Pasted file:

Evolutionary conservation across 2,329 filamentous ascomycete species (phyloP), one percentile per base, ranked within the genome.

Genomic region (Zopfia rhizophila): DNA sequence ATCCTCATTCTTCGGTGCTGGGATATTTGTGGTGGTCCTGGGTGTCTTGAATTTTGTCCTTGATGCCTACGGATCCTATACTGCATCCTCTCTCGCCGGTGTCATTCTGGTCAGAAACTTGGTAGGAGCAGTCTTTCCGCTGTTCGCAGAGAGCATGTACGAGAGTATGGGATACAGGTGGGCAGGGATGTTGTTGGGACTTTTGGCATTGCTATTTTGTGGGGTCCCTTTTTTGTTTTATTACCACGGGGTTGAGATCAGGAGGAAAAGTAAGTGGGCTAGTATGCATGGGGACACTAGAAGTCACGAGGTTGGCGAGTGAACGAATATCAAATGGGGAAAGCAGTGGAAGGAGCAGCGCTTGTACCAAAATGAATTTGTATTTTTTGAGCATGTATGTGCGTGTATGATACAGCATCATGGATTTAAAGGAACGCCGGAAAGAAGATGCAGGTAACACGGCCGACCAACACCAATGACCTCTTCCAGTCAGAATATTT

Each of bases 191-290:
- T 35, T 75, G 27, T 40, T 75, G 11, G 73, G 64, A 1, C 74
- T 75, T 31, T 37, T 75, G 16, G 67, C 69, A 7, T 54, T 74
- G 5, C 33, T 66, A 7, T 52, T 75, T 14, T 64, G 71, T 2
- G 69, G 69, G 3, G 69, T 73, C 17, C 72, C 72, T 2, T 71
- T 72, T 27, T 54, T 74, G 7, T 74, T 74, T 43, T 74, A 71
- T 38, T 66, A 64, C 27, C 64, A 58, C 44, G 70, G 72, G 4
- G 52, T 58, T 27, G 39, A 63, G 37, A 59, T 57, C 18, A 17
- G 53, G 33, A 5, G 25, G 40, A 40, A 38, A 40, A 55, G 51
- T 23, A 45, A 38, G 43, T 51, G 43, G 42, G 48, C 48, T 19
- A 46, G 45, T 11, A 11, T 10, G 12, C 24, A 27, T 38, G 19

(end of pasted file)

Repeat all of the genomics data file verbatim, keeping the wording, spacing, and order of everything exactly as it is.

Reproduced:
Evolutionary conservation across 2,329 filamentous ascomycete species (phyloP), one percentile per base, ranked within the genome.

Genomic region (Zopfia rhizophila): DNA sequence ATCCTCATTCTTCGGTGCTGGGATATTTGTGGTGGTCCTGGGTGTCTTGAATTTTGTCCTTGATGCCTACGGATCCTATACTGCATCCTCTCTCGCCGGTGTCATTCTGGTCAGAAACTTGGTAGGAGCAGTCTTTCCGCTGTTCGCAGAGAGCATGTACGAGAGTATGGGATACAGGTGGGCAGGGATGTTGTTGGGACTTTTGGCATTGCTATTTTGTGGGGTCCCTTTTTTGTTTTATTACCACGGGGTTGAGATCAGGAGGAAAAGTAAGTGGGCTAGTATGCATGGGGACACTAGAAGTCACGAGGTTGGCGAGTGAACGAATATCAAATGGGGAAAGCAGTGGAAGGAGCAGCGCTTGTACCAAAATGAATTTGTATTTTTTGAGCATGTATGTGCGTGTATGATACAGCATCATGGATTTAAAGGAACGCCGGAAAGAAGATGCAGGTAACACGGCCGACCAACACCAATGACCTCTTCCAGTCAGAATATTT

Each of bases 191-290:
- T 35, T 75, G 27, T 40, T 75, G 11, G 73, G 64, A 1, C 74
- T 75, T 31, T 37, T 75, G 16, G 67, C 69, A 7, T 54, T 74
- G 5, C 33, T 66, A 7, T 52, T 75, T 14, T 64, G 71, T 2
- G 69, G 69, G 3, G 69, T 73, C 17, C 72, C 72, T 2, T 71
- T 72, T 27, T 54, T 74, G 7, T 74, T 74, T 43, T 74, A 71
- T 38, T 66, A 64, C 27, C 64, A 58, C 44, G 70, G 72, G 4
- G 52, T 58, T 27, G 39, A 63, G 37, A 59, T 57, C 18, A 17
- G 53, G 33, A 5, G 25, G 40, A 40, A 38, A 40, A 55, G 51
- T 23, A 45, A 38, G 43, T 51, G 43, G 42, G 48, C 48, T 19
- A 46, G 45, T 11, A 11, T 10, G 12, C 24, A 27, T 38, G 19